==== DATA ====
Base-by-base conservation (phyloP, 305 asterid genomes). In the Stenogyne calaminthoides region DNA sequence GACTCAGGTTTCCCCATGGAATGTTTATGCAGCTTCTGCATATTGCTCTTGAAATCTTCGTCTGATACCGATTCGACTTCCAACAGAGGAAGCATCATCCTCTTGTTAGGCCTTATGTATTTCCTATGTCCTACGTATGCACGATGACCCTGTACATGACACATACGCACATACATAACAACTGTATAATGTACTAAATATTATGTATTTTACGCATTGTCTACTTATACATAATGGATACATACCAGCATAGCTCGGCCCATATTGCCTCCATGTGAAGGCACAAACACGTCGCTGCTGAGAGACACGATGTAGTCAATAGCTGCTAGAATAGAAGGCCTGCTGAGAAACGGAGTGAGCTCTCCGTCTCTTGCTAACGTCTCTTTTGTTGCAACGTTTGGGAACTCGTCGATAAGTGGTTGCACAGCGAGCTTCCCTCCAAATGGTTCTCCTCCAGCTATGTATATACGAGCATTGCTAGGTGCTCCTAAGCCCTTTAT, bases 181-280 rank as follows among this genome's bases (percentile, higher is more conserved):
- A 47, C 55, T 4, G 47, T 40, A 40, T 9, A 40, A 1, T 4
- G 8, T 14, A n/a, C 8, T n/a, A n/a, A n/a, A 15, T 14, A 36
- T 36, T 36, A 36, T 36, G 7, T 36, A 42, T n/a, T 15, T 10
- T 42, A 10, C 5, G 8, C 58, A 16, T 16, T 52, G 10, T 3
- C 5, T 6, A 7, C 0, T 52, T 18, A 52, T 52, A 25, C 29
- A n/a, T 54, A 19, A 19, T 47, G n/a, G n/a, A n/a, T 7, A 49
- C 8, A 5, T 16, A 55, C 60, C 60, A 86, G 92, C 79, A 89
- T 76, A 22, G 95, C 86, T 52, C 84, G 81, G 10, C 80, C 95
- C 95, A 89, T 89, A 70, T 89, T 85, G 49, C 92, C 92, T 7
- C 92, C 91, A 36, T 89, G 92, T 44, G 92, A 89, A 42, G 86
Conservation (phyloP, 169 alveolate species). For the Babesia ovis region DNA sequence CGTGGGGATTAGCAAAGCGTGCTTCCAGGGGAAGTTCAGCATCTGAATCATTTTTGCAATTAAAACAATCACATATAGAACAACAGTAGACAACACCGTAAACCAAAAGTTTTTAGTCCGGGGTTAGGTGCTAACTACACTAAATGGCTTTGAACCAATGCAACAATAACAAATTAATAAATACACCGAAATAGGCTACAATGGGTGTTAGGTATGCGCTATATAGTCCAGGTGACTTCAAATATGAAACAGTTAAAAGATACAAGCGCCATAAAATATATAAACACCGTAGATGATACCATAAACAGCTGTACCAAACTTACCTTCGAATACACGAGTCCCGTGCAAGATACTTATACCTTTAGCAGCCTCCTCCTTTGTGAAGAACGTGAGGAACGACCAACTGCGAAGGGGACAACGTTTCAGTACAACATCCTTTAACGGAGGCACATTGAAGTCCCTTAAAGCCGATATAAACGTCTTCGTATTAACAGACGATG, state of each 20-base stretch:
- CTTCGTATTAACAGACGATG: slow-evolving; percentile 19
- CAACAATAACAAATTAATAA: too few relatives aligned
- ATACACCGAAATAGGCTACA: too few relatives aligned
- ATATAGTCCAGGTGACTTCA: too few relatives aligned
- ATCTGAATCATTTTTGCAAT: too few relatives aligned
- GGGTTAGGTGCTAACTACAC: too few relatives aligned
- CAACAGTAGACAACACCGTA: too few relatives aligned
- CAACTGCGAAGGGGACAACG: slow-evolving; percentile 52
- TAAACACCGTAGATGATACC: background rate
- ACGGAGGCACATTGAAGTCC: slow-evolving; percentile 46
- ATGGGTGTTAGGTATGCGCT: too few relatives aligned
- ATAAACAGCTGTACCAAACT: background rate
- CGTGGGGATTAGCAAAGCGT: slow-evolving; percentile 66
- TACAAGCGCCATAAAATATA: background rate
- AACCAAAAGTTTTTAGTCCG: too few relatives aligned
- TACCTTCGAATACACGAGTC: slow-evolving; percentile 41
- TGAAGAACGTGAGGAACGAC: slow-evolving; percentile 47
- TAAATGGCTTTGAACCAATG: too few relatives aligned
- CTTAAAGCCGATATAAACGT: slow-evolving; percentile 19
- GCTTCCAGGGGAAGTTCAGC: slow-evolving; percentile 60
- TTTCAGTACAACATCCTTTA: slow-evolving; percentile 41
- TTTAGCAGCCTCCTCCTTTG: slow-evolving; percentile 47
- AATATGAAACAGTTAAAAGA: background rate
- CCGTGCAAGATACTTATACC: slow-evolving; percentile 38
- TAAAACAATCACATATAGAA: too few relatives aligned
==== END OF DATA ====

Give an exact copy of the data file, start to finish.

Base-by-base conservation (phyloP, 305 asterid genomes). In the Stenogyne calaminthoides region DNA sequence GACTCAGGTTTCCCCATGGAATGTTTATGCAGCTTCTGCATATTGCTCTTGAAATCTTCGTCTGATACCGATTCGACTTCCAACAGAGGAAGCATCATCCTCTTGTTAGGCCTTATGTATTTCCTATGTCCTACGTATGCACGATGACCCTGTACATGACACATACGCACATACATAACAACTGTATAATGTACTAAATATTATGTATTTTACGCATTGTCTACTTATACATAATGGATACATACCAGCATAGCTCGGCCCATATTGCCTCCATGTGAAGGCACAAACACGTCGCTGCTGAGAGACACGATGTAGTCAATAGCTGCTAGAATAGAAGGCCTGCTGAGAAACGGAGTGAGCTCTCCGTCTCTTGCTAACGTCTCTTTTGTTGCAACGTTTGGGAACTCGTCGATAAGTGGTTGCACAGCGAGCTTCCCTCCAAATGGTTCTCCTCCAGCTATGTATATACGAGCATTGCTAGGTGCTCCTAAGCCCTTTAT, bases 181-280 rank as follows among this genome's bases (percentile, higher is more conserved):
- A 47, C 55, T 4, G 47, T 40, A 40, T 9, A 40, A 1, T 4
- G 8, T 14, A n/a, C 8, T n/a, A n/a, A n/a, A 15, T 14, A 36
- T 36, T 36, A 36, T 36, G 7, T 36, A 42, T n/a, T 15, T 10
- T 42, A 10, C 5, G 8, C 58, A 16, T 16, T 52, G 10, T 3
- C 5, T 6, A 7, C 0, T 52, T 18, A 52, T 52, A 25, C 29
- A n/a, T 54, A 19, A 19, T 47, G n/a, G n/a, A n/a, T 7, A 49
- C 8, A 5, T 16, A 55, C 60, C 60, A 86, G 92, C 79, A 89
- T 76, A 22, G 95, C 86, T 52, C 84, G 81, G 10, C 80, C 95
- C 95, A 89, T 89, A 70, T 89, T 85, G 49, C 92, C 92, T 7
- C 92, C 91, A 36, T 89, G 92, T 44, G 92, A 89, A 42, G 86
Conservation (phyloP, 169 alveolate species). For the Babesia ovis region DNA sequence CGTGGGGATTAGCAAAGCGTGCTTCCAGGGGAAGTTCAGCATCTGAATCATTTTTGCAATTAAAACAATCACATATAGAACAACAGTAGACAACACCGTAAACCAAAAGTTTTTAGTCCGGGGTTAGGTGCTAACTACACTAAATGGCTTTGAACCAATGCAACAATAACAAATTAATAAATACACCGAAATAGGCTACAATGGGTGTTAGGTATGCGCTATATAGTCCAGGTGACTTCAAATATGAAACAGTTAAAAGATACAAGCGCCATAAAATATATAAACACCGTAGATGATACCATAAACAGCTGTACCAAACTTACCTTCGAATACACGAGTCCCGTGCAAGATACTTATACCTTTAGCAGCCTCCTCCTTTGTGAAGAACGTGAGGAACGACCAACTGCGAAGGGGACAACGTTTCAGTACAACATCCTTTAACGGAGGCACATTGAAGTCCCTTAAAGCCGATATAAACGTCTTCGTATTAACAGACGATG, state of each 20-base stretch:
- CTTCGTATTAACAGACGATG: slow-evolving; percentile 19
- CAACAATAACAAATTAATAA: too few relatives aligned
- ATACACCGAAATAGGCTACA: too few relatives aligned
- ATATAGTCCAGGTGACTTCA: too few relatives aligned
- ATCTGAATCATTTTTGCAAT: too few relatives aligned
- GGGTTAGGTGCTAACTACAC: too few relatives aligned
- CAACAGTAGACAACACCGTA: too few relatives aligned
- CAACTGCGAAGGGGACAACG: slow-evolving; percentile 52
- TAAACACCGTAGATGATACC: background rate
- ACGGAGGCACATTGAAGTCC: slow-evolving; percentile 46
- ATGGGTGTTAGGTATGCGCT: too few relatives aligned
- ATAAACAGCTGTACCAAACT: background rate
- CGTGGGGATTAGCAAAGCGT: slow-evolving; percentile 66
- TACAAGCGCCATAAAATATA: background rate
- AACCAAAAGTTTTTAGTCCG: too few relatives aligned
- TACCTTCGAATACACGAGTC: slow-evolving; percentile 41
- TGAAGAACGTGAGGAACGAC: slow-evolving; percentile 47
- TAAATGGCTTTGAACCAATG: too few relatives aligned
- CTTAAAGCCGATATAAACGT: slow-evolving; percentile 19
- GCTTCCAGGGGAAGTTCAGC: slow-evolving; percentile 60
- TTTCAGTACAACATCCTTTA: slow-evolving; percentile 41
- TTTAGCAGCCTCCTCCTTTG: slow-evolving; percentile 47
- AATATGAAACAGTTAAAAGA: background rate
- CCGTGCAAGATACTTATACC: slow-evolving; percentile 38
- TAAAACAATCACATATAGAA: too few relatives aligned